The High Sheriff Printed Portraits were framed by Lawrence at The Framers in the Custard Factory, Digbeth, Birmingham. ‘The Hangman’ Dr Rob Grose and I collected the frames to transport to the hallowed and impressive galleries in the city’s municipal Gallery in the city Centre. Lawrence assisted with the 3 Large A0 frames. It was a cold and damp start, but we were let through the historic, heavy metal gates and up in the slow, but sure lift to the 2nd floor gallery level.
Gallery 16 was pristine after the recent redecoration, but a tad daunting in its emptiness. While we got underway the galleries seen through our closed glass doors were bustling with visitors and groups of eager school children travelling in from their city schools to see the collections and be inspired to write and draw. The Front of House staff and volunteers are very experienced, knowledgable and open to engage with all visitors. In fact our first visitor pre public viewings were invigilators eager to see the new exhibition and to understand more in order to respond to visitor’s questions.
Gallery 16 has brass plates on each door designating it the PRINT ROOM.
Originally this was a dedicated and curated print room, but it is now utilised for a range of exhibitions. It seems vey appropriate to be exhibiting the High Sheriff Printed Portraits here.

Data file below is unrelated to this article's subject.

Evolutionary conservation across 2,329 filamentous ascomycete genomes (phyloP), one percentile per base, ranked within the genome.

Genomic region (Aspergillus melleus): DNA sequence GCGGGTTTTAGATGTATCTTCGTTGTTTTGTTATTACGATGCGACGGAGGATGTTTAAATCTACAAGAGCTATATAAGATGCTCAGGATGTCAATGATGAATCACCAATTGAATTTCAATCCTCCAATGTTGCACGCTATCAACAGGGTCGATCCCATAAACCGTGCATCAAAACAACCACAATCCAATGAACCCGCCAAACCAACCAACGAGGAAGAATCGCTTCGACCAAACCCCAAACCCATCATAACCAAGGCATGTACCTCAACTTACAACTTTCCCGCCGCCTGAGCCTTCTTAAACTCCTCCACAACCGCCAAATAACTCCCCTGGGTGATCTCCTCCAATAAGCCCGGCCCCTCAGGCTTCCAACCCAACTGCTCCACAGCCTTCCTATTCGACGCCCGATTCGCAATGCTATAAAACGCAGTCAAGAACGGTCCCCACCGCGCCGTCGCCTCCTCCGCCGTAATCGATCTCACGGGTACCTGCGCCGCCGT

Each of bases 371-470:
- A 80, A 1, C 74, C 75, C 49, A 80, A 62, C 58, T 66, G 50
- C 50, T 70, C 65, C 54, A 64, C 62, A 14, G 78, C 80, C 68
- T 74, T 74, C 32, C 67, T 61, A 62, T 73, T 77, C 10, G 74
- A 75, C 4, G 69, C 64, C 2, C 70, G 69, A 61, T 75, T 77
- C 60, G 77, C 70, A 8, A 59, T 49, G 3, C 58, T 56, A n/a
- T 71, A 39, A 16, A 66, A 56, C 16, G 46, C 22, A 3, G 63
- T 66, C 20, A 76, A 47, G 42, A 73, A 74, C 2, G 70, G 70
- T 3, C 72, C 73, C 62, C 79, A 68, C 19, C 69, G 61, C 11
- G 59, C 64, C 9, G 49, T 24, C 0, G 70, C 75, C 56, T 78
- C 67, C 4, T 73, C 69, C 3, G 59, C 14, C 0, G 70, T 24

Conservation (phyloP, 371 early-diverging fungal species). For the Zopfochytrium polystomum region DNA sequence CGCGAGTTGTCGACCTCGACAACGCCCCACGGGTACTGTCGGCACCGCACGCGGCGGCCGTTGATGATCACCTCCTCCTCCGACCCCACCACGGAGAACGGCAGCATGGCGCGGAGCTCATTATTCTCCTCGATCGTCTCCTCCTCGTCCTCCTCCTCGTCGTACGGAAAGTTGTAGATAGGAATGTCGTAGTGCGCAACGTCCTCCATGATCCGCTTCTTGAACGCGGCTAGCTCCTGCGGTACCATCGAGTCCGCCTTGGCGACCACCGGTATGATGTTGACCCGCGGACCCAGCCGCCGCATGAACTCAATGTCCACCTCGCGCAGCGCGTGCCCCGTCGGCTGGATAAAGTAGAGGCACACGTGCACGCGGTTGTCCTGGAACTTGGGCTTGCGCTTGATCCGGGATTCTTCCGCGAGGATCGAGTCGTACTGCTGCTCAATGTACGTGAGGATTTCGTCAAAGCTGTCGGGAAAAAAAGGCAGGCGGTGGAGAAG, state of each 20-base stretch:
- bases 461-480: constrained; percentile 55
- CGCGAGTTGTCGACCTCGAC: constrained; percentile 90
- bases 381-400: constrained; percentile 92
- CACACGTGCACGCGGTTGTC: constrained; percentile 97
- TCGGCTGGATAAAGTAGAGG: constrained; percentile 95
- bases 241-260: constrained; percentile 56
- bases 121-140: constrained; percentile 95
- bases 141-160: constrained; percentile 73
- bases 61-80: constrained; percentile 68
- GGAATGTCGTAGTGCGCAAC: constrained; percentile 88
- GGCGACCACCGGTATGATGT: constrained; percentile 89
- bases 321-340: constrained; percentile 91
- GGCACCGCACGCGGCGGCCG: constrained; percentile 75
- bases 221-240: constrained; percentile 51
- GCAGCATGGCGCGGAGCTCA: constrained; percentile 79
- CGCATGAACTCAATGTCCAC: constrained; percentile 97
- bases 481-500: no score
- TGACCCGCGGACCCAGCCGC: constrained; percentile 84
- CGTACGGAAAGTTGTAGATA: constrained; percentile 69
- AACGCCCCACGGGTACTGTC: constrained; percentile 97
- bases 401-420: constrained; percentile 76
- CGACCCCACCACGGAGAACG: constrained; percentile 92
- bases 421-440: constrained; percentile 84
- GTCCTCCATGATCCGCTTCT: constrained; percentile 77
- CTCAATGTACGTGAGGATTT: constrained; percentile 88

Click ‘Installation’ gallery to see how we embarked on the hang.
Hanging the exhibition was a revelation. Individual prints began to ‘connect’ with each other and we began to see ‘themes’ that had not been apparent until this moment. Some subjects looked one way, while others looked elsewhere. Hands began to follow each other, and subject’s emotions became clearer and clearer and the exhibition began to reveal itself. Each portrait and its subject is important in itself, but gathered together they become a body of work that reflects on the breadth of people I met in the West Midlands in 2015/16.
The exhibition is in the Print Room, Gallery 16 in Birmingham Museum and Art Gallery